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After Having a Double Hand Transplant, This Little Boy is Following his Baseball Dreams After Having a Double Hand Transplant, This Little Boy is Following his Baseball Dreams

After Having a Double Hand Transplant, This Little Boy is Following his Baseball Dreams

by Hallie Steiner

Buttoning shirts, pouring water, turning doorknobs, typing on a keyboard – we use our hands so much we forget they’re there. But for Zion Harvey, the world’s youngest double hand transplant recipient, every little movement is a victory.

Zion lost both his hands and feet at age 2 from a sepsis infection. He has relied on prosthetics and intense physical therapy for most of his life. But when you watch him on camera before his surgery, what stands out is not his injuries but his affectionate, restless, laughing energy — the epitome of an 8-year-old. “My grandmother says I’m smarter than a lot of grownups. I’m really smarter than a lot of grownups,” he muses.

In 2015, Zion became the first child in the world to receive a bilateral hand transplant. “It’s one thing to sew adult vessels, which in and of themselves are small and require a kind of skill,” says the the transplant program director. “But the highest echelons of reconstructive microsurgery take place in children.”

Over 11 hours, a team of 40 experts fused bone to bone, artery to artery, and skin to skin, until the breathless moment when Zion’s blood began to flow into once-dead hands.

Zion Harvey’s hand transplant (The Children’s Hospital of Philadelphia)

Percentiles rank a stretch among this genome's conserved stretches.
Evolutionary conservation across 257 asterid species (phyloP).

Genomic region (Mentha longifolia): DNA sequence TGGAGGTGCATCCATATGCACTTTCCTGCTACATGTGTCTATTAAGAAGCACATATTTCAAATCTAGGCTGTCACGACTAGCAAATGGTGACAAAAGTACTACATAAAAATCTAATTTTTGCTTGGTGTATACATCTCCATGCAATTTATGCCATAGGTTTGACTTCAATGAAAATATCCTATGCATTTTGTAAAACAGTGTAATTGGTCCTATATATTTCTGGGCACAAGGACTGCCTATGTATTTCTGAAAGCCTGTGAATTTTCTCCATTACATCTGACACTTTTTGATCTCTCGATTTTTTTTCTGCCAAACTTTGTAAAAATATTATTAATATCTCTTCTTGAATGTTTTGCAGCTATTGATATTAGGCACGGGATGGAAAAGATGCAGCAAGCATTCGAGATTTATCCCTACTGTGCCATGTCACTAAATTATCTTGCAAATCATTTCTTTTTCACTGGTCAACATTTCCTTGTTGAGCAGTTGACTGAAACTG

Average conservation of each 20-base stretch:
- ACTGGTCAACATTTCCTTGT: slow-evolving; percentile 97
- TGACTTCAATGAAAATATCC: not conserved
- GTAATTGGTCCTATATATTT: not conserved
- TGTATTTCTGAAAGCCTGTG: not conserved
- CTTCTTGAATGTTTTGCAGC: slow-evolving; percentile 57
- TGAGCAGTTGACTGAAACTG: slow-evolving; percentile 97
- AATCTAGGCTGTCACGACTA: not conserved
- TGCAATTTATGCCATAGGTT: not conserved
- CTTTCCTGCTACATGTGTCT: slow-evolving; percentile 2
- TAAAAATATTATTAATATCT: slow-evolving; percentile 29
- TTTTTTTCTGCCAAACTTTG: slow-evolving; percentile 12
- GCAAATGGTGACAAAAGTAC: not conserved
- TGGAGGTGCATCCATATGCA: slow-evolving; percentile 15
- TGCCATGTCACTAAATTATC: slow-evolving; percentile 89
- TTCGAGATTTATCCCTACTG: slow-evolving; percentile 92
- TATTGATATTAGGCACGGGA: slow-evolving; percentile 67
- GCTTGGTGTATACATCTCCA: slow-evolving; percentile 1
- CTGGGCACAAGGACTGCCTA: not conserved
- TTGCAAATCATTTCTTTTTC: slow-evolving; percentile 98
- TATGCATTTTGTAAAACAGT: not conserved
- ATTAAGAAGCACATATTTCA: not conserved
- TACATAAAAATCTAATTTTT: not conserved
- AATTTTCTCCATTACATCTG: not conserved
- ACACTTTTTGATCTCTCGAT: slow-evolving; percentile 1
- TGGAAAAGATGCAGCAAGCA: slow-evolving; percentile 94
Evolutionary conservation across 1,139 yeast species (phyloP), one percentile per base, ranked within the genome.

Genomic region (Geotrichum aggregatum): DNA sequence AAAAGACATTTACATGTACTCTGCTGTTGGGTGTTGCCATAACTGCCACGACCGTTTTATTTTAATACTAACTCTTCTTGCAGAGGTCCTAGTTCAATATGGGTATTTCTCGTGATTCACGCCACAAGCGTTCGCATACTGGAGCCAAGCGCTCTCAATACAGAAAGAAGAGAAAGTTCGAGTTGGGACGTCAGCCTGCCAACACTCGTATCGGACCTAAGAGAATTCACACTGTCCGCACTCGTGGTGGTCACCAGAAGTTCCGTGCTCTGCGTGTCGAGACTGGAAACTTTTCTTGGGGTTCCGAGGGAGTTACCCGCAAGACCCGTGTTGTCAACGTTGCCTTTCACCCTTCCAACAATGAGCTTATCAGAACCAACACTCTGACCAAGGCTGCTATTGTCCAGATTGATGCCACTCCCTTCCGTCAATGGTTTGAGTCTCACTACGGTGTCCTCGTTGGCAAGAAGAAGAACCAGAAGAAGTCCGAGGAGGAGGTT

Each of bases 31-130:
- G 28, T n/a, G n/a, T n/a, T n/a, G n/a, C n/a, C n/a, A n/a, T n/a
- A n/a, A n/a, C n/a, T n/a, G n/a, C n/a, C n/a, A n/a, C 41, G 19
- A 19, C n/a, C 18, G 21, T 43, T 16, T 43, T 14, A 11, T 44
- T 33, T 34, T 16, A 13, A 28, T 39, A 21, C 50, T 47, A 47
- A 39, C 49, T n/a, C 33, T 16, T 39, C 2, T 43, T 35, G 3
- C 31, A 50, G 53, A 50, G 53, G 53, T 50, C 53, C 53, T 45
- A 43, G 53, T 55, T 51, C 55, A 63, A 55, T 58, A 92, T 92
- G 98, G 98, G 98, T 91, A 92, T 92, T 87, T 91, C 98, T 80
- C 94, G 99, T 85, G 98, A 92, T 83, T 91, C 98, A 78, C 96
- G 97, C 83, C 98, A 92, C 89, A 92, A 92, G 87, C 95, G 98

Eighteen months later, Zion is feeding himself, dressing himself, writing (original rap songs mostly), and finally fulfilling one of his dreams — swinging a baseball bat. “Here’s the piece of my life that was missing,” Zion says. “Now it’s here; my life is complete.”

The transplant process hasn’t been without its hurdles. Zion’s body tried to reject the transplanted hands multiple times, and doctors have kept the rejections at bay using immunosuppressants, which over time can lead to increased risk of cancer and other diseases.

“Our concerns about doing these hand transplants in anybody is that once you do it, the patient has to stay on lifelong medications so they don’t reject,” says the program’s co-director Benjamin Chang. “And those medications increase the risk of infection and [also the risk of] having some cancer develop later on in life. And so for a child that’s a very, very difficult decision.”

But since Zion had already had a kidney transplant years earlier, he was already taking immunosuppressive drugs. Doctors decided to “piggyback” off this initial prescription when choosing him as the first pediatric double hand transplant patient.

Already a quasi-celebrity, Zion will spend his whole life under scrutiny. The surgical procedure, the balance of post-op meds, the psychological approach to learning to move through life with someone else’s hands — all will serve as a lesson in what works and what doesn’t. And none of it will be easy.

But as Zion’s mom says, it’s all “just another hurdle that he jumps… He’s been doing amazing things since he’s been sick. I don’t know many adults that could handle half of his life.”

In a follow-up video created by the Children’s Hospital of Philadelphia, Zion is hopeful for the future. “All I want to say is that the next child that comes along, I know you will do the same as you’ve done for me,” he says on his last day in the hospital. “And every child that comes along after the next, you will make them feel a part of the world again.”